bighorn countryAs with the last two years we kicked it off with bang on the Bighorn River in south central Montana, famous for its high trout numbers and solid fishing.  Good friend Trent organized our crew of miscreants, setting us up in a sweet little ranch house just up from the Bighorn access this year, rather than the quadra-wide at Cottonwood Camp from last year.  Evening tunes, ribeyes, a few cribbage battles, and lots of laughs and BS greeted us every night we rolled off the river: great times!

bighorn countryWe fished three days on the Horn, covering every mile from Three Mile access down to Two Leggins, nearly thirty miles of river.  Day one is the let’s not get our asses kicked and go where we know it’s good day, so Three Mile to Bighorn was the play.  It’s a lovely sight to see only a few boat trailers in the 3 mile lot at 9am, and we essentially had that section to ourselves, plenty of water to go around.  Right away the fish were happy, rising steadily to a midge hatch rolling off and eating the dry fly quite well.  bighorn riverNothing big but what the hell, dry flies in February is music to anyone’s ears. Eventually G-gnat dries gave way to sow bugs and san juans on the bobber, and we found fish in all the right places.  The streamer game played well in the morning and decent throughout the day, but often after watching fly rod rookie Dan put on a nymphing clinic up front with Chris rowing him, I switched out to the orange orb as well to get in on the action.  Lots and lots of fish in this river if one knows where to look and what they like eat!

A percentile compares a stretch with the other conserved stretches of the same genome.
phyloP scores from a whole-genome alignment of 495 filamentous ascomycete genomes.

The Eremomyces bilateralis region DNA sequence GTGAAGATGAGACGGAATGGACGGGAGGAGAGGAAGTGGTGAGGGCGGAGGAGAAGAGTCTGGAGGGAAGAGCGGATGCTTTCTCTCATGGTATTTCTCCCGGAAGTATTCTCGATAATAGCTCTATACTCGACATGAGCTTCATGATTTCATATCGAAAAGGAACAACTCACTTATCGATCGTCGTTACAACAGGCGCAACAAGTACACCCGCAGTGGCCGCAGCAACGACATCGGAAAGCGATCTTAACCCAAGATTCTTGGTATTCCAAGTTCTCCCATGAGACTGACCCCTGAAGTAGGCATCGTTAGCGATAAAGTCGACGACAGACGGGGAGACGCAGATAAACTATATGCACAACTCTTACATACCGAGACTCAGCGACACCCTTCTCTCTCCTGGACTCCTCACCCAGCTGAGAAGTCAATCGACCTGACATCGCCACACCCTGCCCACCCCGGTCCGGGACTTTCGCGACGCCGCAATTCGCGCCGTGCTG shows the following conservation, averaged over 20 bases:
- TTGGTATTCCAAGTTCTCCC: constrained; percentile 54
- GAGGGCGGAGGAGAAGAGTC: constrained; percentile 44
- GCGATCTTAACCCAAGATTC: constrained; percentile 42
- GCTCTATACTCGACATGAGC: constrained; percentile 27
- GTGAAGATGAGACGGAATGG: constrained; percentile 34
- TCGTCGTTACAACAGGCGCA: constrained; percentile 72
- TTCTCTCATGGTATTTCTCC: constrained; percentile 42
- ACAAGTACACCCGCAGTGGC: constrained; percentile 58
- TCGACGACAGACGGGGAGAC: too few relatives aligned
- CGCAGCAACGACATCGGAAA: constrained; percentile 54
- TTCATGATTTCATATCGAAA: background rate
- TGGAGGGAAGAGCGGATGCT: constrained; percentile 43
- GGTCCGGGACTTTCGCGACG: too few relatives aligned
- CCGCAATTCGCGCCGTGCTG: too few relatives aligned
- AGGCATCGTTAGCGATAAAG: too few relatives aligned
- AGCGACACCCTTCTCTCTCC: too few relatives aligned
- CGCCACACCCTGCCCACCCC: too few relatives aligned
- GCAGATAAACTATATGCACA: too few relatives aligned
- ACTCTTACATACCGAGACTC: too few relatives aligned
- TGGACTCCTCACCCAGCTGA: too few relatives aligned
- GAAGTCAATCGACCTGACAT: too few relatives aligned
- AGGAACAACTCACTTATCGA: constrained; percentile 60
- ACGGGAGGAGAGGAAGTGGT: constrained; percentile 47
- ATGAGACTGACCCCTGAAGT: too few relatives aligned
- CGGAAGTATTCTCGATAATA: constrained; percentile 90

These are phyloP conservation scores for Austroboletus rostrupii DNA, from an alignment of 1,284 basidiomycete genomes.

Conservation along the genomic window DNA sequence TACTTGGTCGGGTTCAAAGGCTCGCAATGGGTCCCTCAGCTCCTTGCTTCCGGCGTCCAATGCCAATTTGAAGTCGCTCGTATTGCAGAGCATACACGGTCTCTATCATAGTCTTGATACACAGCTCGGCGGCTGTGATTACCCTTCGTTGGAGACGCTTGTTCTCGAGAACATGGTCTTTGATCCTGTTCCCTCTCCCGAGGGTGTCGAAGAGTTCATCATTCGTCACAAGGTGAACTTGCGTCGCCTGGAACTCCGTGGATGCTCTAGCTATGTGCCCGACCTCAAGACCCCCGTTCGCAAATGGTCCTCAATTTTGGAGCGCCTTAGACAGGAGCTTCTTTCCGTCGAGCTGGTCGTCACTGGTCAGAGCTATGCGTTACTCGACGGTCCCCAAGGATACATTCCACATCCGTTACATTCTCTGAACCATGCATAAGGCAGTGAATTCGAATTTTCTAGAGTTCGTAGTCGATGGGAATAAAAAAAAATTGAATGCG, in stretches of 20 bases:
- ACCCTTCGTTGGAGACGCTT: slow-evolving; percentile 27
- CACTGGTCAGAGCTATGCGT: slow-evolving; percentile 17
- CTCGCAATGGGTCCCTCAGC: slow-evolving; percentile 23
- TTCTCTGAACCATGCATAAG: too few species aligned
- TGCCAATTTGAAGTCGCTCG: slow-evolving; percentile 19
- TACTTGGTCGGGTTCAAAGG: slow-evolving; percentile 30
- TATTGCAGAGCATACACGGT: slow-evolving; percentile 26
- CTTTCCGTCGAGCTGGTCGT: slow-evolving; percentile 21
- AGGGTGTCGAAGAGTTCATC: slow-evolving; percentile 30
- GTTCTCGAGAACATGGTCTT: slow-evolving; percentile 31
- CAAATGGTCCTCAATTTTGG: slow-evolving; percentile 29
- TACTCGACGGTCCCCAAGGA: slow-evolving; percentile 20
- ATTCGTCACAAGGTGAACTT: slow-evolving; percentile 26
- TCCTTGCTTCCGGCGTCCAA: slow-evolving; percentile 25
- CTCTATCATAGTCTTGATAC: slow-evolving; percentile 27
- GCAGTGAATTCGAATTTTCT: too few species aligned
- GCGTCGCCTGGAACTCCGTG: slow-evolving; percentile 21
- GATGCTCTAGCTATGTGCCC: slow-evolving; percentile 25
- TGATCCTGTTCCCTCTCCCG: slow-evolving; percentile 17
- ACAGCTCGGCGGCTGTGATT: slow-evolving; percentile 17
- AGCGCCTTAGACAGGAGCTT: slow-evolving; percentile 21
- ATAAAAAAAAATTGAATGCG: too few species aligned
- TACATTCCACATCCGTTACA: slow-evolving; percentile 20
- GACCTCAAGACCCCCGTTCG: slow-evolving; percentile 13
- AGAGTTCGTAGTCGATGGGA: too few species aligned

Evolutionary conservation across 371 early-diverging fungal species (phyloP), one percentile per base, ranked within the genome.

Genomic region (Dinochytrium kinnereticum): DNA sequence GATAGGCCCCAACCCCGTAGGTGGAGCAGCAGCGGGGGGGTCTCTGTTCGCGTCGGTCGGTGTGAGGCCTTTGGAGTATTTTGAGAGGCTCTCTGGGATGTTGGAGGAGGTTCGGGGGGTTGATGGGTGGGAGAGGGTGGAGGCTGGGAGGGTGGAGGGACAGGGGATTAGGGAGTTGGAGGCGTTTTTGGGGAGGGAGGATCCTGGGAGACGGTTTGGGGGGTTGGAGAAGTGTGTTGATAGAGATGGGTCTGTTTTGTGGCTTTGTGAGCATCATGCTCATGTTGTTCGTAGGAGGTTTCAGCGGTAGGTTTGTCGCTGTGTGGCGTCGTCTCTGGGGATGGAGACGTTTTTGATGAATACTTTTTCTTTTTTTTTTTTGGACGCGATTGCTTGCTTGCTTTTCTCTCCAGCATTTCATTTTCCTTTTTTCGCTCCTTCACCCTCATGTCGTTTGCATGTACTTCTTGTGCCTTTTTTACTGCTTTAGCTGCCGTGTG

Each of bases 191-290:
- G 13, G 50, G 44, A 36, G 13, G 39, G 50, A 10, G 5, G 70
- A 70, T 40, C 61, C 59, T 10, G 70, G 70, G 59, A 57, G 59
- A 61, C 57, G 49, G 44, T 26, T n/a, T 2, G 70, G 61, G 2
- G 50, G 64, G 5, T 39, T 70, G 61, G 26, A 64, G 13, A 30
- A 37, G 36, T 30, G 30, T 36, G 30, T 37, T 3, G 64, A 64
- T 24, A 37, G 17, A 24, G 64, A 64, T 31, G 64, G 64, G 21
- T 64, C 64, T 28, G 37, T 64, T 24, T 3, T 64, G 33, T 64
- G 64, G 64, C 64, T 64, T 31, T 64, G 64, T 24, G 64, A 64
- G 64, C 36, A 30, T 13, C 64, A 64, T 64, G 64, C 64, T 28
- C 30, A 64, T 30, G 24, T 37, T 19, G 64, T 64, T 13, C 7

bighorn countryDay two, different story.  Bighorn down to Mallards is another beast altogether with water types a little flatter than the upper glory water and not as many definite fish holding runs.  We found enough fish to occupy us in beteween our water thrashing, searching for the thousands of fish you know live in that river, but definitely got spoiled on day one finding fish everywhere.  But that’s what you get for a bright and beautiful almost 60 degree bluebird day in February, your ass kicked.  Dan even got to bust out the sparkle shirt.  Funny how it works that way with fishing.  Pray for the worst possible stuff you can handle, minus the lightning.